Garbage collection might trigger all threads to drop in order to reclaim memory. When this treatment takes too much time or takes place frequently, then there is a problem. Its basic signs are the CPU spikes and big response times. To fix this you can configure your -verbosegc params, use a performance monitoring tool to discover significant GC occurs, and a tool to keep track of heap use and possible CPU spikes. It is nearly difficult to prevent this problem, though can limit it by setting up heap size and cycling your JVM.

Memory leakages

Memory leakages in Java might happen in various methods than C or C++, because they are more of a reference management problem. In Java a reference to an object may be maintained despite the fact that it might not be made use of once more. This might result in an OutOfMemory error and require a JVM reboot. When the memory usage is enhanced and the heap runs out of memory then the memory leakage concern has actually taken place. To resolve it, you would configure the JVM params effectively. To prevent having to deal with memory leaks, you can focus while coding to memory leak– delicate Java collections, or session management. You can share memory leakages avoid tips with colleagues, have an expert have a look at your application code, and use tools to prevent memory leaks and analyze heap.



Concurrency happens when several calculations are performed at the same time. Java utilizes synchronization and locks to handle multithreading. But synchronization can cause thread deadlocks, gridlocks and thread pool size issues.

Thread deadlocks

Thread deadlocks take place when 2 or more threads are trying to gain access to exact same resources and the one is waiting for the other one to release a resource and vice versa. When a deadlock occurs the JVM exhausts all threads and the application is getting slower. Deadlocks are very hard to replicate. So, a way to address a deadlock issue is to catch a thread dump while 2 threads are deadlocked and analyze stack traces of the threads. To prevent this issue you ‘d better make your application and its resources as immutable as possible, make use of synchronization and check for possible threads interactions.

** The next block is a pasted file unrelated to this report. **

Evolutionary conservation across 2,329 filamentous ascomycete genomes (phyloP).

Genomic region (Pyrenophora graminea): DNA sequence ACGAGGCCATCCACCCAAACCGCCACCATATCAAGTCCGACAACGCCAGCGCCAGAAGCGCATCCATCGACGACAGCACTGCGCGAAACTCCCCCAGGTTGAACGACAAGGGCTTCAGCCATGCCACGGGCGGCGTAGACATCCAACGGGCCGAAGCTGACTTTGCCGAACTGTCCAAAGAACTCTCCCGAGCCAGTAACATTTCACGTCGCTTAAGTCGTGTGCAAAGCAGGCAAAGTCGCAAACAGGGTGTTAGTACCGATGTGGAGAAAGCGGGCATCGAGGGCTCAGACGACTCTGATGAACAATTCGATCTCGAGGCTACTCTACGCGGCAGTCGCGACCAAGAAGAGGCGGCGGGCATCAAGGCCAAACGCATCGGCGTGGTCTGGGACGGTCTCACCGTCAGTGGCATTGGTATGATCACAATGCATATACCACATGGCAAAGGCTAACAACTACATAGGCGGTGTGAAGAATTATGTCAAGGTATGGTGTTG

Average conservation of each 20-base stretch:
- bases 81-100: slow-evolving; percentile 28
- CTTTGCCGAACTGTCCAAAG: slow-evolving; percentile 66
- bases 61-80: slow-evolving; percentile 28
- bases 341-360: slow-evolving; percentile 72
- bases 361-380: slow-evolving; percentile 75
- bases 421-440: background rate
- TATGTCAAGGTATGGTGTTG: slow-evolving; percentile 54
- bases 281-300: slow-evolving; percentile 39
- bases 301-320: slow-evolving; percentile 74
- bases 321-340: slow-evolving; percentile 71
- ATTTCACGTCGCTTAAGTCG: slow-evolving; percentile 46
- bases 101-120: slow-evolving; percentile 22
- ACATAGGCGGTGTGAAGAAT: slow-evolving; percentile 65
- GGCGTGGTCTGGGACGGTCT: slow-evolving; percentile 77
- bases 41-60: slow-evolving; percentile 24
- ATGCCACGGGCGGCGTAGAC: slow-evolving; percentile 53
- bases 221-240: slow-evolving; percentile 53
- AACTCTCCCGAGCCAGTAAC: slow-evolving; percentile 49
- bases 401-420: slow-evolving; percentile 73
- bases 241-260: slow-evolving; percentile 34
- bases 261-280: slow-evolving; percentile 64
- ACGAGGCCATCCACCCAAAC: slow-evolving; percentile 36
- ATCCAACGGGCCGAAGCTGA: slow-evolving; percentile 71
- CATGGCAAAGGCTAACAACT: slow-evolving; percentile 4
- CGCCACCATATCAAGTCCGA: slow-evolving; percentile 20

Thread gridlocks

Thread gridlocks might happen when excessive synchronization is used and hence excessive time is spent awaiting a single resource. To observe this, you need to have both slow response times and low CPU utilization, given that many threads try to access the very same code part and they are waiting for the one that has it to finish. So, how can you fix this? You need to first inspect where your threads are waiting and why. Then, you ought to remove the synchronization requirements according to your business requirements.

Thread pool setup locks

When an application utilizes an application server or a web container, a thread pool is used to control the simultaneously processed demands. If this thread pool is small, then the requests will wait a lot, but if it is too huge, then the processing resources will be too busy. So, at a small pool size the CPU is underutilized however the thread pool utilization is 100 %, whereas at a huge pool size the CPU is extremely busy.

You can fix this issue easily, by checking your thread pool utilization and CPU usage and choose whether to enhance or decrease the pool size. To avoid it, you have to tune the thread pool, which is not so easy to do. Finally, 2 standard concerns that might take place are the performance concern to be an afterthought, or the performance concern to be noticed by the end users.

The first case is a common issue. Typically developers create an application that is functional however fails in performance tests. To solve this they usually have to make an architectural review of the application, where performance analysis tools seem very helpful. To prevent this issue, try to test performance while developing the application, so continuous integration is the secret.

For the 2nd case, what happens when end users of the application inform you that there are performance concerns? There are tools to prevent this case, such as JMX to examine your servers habits. Business Transaction Performance results incorporated with JMX results may help too. Method-level response time checks all techniques hired a business deal and finds hotspots of the application. So, you ‘d much better use among these tools, so that end users will never inform you for performance.